RAC warns that petrol prices could go well above 150p

The Petrol Retailers Association says its members are doing all they can to limit pump price rises after warnings that increased tensions in the Middle East could see a litre of petrol soar “well above” 150p.

The RAC said earlier this week that petrol and diesel prices were at their most expensive since November, making 2024 “another tough one for drivers”. It said a 9p increase since January in what motorists pay for petrol had added £5 to the cost of filling up the average family car.

The motoring organisation accused retailers of “taking much bigger margins” on the back of rising wholesale prices, especially on diesel, adding: “We find it hard to believe that a margin of 13p a litre on diesel – compared to the long-term average of 8p – is fair. This surely won’t go unnoticed by the Competition and Markets Authority which only two weeks ago expressed its concern about higher retailer margins.”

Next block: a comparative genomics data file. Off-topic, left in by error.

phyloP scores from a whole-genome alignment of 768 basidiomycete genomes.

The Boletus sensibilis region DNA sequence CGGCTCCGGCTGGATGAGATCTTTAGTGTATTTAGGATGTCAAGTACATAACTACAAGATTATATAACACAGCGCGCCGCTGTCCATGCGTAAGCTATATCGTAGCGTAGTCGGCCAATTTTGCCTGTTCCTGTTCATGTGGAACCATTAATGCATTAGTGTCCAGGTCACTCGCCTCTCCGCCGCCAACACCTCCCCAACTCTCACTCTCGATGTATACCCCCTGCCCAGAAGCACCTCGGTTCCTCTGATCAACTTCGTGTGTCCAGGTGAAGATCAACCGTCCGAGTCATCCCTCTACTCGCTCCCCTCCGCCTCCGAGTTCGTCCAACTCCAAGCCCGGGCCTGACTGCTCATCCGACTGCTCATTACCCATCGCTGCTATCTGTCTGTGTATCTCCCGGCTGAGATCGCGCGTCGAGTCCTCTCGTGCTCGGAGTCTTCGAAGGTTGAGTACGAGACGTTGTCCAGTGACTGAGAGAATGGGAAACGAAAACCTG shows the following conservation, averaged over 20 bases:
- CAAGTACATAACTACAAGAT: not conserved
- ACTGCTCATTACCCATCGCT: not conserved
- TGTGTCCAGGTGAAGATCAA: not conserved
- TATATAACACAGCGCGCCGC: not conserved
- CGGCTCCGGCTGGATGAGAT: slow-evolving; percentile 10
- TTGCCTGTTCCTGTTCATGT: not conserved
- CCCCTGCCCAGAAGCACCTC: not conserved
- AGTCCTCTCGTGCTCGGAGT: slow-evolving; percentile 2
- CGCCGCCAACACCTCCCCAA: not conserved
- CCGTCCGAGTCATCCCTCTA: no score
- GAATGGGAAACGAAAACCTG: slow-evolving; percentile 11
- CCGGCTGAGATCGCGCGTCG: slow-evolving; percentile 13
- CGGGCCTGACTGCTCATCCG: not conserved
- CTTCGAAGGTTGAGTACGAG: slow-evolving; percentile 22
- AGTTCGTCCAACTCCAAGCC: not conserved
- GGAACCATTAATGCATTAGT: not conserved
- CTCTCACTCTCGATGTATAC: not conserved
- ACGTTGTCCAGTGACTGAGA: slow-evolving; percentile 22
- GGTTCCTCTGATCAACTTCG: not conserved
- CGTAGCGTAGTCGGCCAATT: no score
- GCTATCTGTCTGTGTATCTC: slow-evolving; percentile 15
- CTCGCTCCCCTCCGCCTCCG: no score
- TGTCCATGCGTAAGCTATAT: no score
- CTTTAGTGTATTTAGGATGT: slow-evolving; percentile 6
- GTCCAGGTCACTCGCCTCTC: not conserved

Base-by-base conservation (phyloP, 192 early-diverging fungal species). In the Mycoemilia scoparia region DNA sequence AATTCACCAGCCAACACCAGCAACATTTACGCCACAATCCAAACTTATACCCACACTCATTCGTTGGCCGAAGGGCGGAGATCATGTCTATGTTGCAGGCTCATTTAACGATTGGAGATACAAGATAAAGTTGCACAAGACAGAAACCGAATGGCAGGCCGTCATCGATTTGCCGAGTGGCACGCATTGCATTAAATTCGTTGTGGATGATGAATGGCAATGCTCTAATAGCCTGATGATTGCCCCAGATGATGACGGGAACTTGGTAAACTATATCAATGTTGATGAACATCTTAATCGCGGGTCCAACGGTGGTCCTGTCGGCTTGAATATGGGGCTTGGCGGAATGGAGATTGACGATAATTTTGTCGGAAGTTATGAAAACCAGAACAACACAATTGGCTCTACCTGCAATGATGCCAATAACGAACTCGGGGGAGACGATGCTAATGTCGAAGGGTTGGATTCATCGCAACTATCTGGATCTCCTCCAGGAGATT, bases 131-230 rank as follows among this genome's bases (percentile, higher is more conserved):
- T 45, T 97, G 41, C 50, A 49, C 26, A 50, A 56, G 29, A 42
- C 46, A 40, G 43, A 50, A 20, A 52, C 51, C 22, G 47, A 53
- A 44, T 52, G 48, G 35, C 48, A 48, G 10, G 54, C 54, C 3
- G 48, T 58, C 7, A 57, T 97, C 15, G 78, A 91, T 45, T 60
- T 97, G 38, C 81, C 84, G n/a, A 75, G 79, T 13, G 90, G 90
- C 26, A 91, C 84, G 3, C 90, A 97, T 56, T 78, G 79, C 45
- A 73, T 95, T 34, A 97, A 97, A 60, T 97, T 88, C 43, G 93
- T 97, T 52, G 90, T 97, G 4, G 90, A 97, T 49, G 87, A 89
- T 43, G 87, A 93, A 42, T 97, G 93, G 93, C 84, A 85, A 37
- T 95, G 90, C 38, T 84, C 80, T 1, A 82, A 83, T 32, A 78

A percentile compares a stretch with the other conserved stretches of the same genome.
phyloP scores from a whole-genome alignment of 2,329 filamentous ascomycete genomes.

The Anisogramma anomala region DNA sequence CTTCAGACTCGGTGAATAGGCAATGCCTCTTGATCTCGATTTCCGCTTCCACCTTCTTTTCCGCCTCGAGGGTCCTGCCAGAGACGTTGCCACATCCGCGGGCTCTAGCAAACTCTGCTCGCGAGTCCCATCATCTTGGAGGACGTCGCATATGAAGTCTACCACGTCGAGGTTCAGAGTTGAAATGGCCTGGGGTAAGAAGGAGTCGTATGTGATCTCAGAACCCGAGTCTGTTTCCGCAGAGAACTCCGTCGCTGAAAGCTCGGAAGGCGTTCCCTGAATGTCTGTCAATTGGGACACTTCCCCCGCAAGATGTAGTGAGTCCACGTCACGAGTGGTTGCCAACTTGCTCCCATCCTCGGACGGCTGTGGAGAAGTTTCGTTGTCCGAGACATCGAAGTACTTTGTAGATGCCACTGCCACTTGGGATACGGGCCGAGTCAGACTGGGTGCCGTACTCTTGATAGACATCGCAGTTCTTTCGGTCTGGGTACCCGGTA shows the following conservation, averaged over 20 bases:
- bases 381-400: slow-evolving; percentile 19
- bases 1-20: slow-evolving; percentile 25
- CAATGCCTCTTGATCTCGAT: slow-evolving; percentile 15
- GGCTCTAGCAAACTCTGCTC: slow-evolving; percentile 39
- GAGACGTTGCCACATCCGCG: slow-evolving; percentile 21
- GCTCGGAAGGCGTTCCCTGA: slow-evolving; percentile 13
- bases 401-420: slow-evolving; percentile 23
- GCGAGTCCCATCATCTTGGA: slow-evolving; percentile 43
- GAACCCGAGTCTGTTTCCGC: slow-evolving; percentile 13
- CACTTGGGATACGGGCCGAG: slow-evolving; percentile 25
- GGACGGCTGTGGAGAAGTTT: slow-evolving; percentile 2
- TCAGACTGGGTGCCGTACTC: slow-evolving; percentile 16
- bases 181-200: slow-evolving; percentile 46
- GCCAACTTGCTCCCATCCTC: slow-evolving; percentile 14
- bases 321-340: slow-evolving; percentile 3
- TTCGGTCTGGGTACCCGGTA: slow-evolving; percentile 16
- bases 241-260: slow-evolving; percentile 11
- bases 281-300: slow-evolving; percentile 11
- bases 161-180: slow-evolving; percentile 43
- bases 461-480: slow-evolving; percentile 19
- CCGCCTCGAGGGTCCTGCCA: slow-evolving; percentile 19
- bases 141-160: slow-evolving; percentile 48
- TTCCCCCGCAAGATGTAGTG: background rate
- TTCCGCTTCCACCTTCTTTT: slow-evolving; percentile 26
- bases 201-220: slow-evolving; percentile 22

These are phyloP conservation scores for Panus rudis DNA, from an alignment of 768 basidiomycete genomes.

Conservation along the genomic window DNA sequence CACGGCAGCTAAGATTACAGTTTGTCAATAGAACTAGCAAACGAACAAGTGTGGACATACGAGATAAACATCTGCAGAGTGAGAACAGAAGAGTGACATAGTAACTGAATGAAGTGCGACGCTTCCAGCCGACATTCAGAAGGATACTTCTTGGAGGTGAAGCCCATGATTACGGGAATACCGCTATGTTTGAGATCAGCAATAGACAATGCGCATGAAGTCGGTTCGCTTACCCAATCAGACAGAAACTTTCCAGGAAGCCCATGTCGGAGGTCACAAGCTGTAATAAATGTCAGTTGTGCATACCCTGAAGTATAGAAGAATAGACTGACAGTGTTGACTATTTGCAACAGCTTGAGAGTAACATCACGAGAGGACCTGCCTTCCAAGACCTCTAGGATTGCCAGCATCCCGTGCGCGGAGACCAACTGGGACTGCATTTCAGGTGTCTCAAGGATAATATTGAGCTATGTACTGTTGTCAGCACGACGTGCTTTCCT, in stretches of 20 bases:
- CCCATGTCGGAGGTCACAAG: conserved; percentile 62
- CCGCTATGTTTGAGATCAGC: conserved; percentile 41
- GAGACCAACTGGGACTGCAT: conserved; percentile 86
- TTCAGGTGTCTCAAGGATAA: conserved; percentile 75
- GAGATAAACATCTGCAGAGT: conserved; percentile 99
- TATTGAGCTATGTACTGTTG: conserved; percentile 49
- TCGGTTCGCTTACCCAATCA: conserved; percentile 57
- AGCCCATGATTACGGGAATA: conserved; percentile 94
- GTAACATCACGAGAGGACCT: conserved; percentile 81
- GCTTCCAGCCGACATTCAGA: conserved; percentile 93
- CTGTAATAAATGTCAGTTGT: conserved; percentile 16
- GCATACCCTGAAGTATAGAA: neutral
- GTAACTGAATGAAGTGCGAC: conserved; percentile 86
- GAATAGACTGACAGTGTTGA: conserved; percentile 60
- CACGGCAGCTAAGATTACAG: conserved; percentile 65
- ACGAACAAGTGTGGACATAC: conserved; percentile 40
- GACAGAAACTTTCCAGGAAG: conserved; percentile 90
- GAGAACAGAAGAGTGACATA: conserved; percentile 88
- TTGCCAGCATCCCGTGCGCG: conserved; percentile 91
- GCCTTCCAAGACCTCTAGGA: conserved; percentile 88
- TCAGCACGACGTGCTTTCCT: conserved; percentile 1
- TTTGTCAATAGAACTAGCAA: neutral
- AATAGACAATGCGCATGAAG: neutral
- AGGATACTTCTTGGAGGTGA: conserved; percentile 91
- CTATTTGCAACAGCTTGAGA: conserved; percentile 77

Acknowledging that the widening conflict in the region could push up pump prices, PRA executive director Gordon Balmer said he was frustrated at having to “constantly correct the narrative offered by some commentators in the media”, adding that petrol retailers “operate on razor thin margins in a highly competitive market”.

Operators, he maintained, were having to contend with a “substantial increase” in their energy costs and business rates, a higher national minimum wage, and rising levels of retail crime.

“As most will understand, when costs increase and sales reduce, margins must also increase to ensure that the business remains viable,” he added. “If petrol stations started going out of business, the country’s energy security would be compromised, motorists would have to drive further to fill up on fuel, and a substantial number of jobs would be lost.”

An independent operator in Kent, who did not want to be identified, said the situation is more “complicated than they [the RAC] make out” and that retail margins are typically higher on diesel because most of it is sold on company fuel cards at much lower margins.